Moses was “God’s kind of leader.” Leading the Hebrews was arduous, to say the least – and being a pastor in one of God’s churches has many similarities. Exodus 32 recounts a rough time for Moses, the leader of God’s people. After receiving the Law of God, he was sent down to deal with the people, who had “corrupted themselves” (v.7.) On his way down he met Joshua, who, (through no fault of his own,) heard “war,”(v.17.) But Moses heard “sin” (v.18-19.) Moses recognized the great paradox that was occurring: in the very hours God entrusted the Tables – the “work of God” and “the writing of God” to His people, they were violating it! Moses threw down the Tables in disgust – they were of no effect to a people such as this! Oh, how he must have despised them! His own brother gave that wicked excuse “there came out this calf,” (v.24,) but Moses discerned that Aaron had “fashioned it with a graving tool” and “made” it himself (v.4.)The intense distaste that Moses held for the wickedness of God’s people was manifest in his response: he “ground to powder” the golden idol, and fed it to the transgressors (v.20.) Moses famously asked, “Who is on the Lord’s side? Let him come unto me.” He separated the clean from the unclean, and made no concessions for sin. He openly declared to the people that they had “sinned a great sin” (v.30,31.)
In the midst of all the personal betrayal and spiritual rebellion that Moses experienced, he exhibited a leadership trait that is lacking in spiritual leaders today. Was it this, more than all the others, that endeared him to the very heart of God the Father, and caused Him to speak to Moses “face to face, as a man speaketh unto his friend” (Ex 33:11?”
This is the selflessness of Moses. It could be called many things, but “selflessness” seems to capture the sum.
The selflessness of Moses is first seen in his intercession. When the people had done their worst, Moses went to the Lord on their behalf. Their sin was against the Lord, but it also was a personal affront to Moses, their leader. They had gone against his earthly leadership, and questioned him personally: “As for this Moses…we wot not what is become of him” (v.1.) While many leaders might wallow in self-pity, or become indignant, Moses interceded. This is the purest nature of intercession: selflessness. It is not simply the asking for something on behalf of someone else, but the attitude of willingness in that intercession to sacrifice for someone else. Consider Moses as he toiled back up that steep mountain – how he must have considered the events he witnessed. He was not quite sure that the merciful Lord would forgive so severe a transgression. “Peradventure,” he said – it must have been fearful to venture such a plea, guilty as they were! But, in the heights, perhaps in the very place where Moses had received the Tables engraved by the finger of God, he entreated the Lord for the sinners below: “Yet now, if Thou wilt forgive their sin—” (v.32.) He paused. For just how long is unknown – but it was long enough for the massive weight of sin’s burden to overcome his spirit. He left his plea unfinished. Then he began to consider the people. He pondered not only the sin committed, but the penalty that must accompany it. Moses realized – the Lord may not forgive! He may bring judgment on the people, and He would be just to do so!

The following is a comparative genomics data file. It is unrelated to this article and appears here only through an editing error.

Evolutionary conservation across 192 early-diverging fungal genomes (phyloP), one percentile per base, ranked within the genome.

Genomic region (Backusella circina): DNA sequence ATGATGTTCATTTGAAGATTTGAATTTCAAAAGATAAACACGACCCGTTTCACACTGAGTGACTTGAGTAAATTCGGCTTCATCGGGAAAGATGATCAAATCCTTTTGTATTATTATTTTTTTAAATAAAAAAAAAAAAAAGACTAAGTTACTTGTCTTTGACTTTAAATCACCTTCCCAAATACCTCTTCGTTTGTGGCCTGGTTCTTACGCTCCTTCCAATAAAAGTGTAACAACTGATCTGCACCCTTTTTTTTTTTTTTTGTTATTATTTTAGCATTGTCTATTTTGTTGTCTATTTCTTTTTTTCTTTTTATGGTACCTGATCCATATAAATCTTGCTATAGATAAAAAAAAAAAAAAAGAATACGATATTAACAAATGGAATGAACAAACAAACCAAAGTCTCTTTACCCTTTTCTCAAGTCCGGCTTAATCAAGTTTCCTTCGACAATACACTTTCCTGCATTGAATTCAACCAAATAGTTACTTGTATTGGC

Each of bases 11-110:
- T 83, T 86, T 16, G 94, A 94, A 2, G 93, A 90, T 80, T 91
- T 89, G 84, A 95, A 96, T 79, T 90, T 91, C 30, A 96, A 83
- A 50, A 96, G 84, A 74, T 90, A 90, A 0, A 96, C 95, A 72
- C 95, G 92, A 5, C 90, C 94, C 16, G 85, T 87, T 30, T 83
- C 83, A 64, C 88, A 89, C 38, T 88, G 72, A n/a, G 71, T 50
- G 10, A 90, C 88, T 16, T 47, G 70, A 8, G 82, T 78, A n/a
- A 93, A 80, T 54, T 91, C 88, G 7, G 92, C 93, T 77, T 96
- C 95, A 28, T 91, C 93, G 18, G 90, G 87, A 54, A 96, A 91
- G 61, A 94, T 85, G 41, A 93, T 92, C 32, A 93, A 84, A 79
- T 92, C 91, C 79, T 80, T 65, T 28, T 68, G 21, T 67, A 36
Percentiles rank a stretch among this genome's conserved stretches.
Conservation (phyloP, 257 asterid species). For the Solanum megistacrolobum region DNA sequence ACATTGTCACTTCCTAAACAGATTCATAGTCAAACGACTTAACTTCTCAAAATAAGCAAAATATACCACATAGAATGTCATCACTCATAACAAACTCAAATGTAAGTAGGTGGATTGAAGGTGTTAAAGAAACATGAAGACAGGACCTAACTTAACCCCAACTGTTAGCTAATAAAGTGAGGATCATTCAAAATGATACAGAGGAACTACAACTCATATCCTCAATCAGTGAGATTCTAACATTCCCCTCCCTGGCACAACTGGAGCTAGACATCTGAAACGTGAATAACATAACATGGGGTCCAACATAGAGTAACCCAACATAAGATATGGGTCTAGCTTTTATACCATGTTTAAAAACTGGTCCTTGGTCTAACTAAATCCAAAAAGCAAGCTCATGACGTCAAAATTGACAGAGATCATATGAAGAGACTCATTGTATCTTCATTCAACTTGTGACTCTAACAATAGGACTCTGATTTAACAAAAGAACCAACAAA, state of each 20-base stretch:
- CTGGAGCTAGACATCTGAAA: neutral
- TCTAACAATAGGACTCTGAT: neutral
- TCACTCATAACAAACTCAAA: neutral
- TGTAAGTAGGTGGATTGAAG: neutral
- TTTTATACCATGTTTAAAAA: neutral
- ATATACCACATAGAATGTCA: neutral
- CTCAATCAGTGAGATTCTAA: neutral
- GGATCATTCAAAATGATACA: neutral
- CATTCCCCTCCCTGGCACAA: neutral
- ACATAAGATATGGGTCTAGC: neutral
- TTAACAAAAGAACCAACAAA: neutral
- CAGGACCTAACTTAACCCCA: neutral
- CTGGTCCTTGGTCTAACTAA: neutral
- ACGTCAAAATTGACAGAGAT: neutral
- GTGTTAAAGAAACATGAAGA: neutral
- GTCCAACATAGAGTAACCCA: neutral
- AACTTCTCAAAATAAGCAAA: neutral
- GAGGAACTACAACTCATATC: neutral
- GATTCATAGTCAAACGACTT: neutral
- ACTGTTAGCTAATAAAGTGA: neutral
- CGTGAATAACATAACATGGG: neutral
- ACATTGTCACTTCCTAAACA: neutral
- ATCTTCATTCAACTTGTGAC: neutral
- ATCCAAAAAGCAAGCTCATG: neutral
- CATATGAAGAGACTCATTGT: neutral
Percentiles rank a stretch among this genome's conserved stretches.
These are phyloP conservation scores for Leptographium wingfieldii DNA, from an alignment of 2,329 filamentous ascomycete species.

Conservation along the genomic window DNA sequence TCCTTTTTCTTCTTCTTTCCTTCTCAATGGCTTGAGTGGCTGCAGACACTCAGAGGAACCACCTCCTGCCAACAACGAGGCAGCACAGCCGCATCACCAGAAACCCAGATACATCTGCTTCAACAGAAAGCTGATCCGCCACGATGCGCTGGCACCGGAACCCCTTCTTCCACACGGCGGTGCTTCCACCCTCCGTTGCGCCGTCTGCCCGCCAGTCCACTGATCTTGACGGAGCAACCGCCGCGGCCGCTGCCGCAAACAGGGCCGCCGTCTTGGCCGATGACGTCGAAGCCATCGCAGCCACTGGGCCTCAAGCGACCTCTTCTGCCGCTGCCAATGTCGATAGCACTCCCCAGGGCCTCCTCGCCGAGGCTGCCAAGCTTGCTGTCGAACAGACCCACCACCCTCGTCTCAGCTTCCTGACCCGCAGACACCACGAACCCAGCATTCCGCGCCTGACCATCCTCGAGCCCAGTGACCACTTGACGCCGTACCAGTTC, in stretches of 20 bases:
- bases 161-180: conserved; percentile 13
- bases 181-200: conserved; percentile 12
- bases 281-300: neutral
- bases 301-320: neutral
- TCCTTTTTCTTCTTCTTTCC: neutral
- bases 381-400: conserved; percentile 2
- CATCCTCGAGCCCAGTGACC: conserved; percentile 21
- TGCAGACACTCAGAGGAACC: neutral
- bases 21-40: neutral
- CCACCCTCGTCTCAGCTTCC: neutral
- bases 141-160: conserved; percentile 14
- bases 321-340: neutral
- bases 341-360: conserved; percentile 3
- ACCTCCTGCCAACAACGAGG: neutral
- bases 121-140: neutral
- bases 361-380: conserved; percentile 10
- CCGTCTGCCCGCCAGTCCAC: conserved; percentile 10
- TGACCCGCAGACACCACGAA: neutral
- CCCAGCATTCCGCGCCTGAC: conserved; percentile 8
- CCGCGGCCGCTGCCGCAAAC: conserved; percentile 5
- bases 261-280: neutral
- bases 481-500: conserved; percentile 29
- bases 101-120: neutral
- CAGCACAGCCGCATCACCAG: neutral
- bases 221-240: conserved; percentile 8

The selflessness of Moses is secondly seen in his identification. Moses was willing to identify with a people who had turned their back on God – not to throw in with their rebellion, but to be an advocate before the Judge. Moses, though righteous as he descended from Mount Sinai, was willing to condescend to their level, not putting himself above their base position (v.32 – “blot me.”) Moses was willing to lose the freedom he had because of his righteousness, because of his great love for others. Does this sound familiar? It should – the Lord Jesus condescended for all of mankind. “Who, being in the form of God, thought it not robbery to be equal with God: But made Himself of no reputation, and took upon Him the form of a servant, and was made in the likeness of men” (Philippians 2:6,7.) No, Moses did not limit his own power in the same way that the Lord Jesus did, for he never owned it – nor did he possess “equality with God.” But Moses did put aside a free and clear standing to identify with a sinful, needy people. He could have stood above them in judgment, but instead he stooped with them in jeopardy.
How many preachers have stood in judgment, when not as righteous as Moses? How many pastors have distanced themselves, (as if they belong high above,) from those in sin? Not to excuse sin – no, Moses didn’t do that, and neither should spiritual leaders today. Publicly, he decried sin – privately, before the Lord, he identified with the sinners. How earnestly have preachers knelt before the Throne, interceding for others? Let the man of God stand strong in the public reproving and rebuking of sin. But personally, let him consider the humble identity and earnest intercession of God’s kind of leader.
J. Stockton, Asst Pastor
Community Baptist Church
Quakertown, PA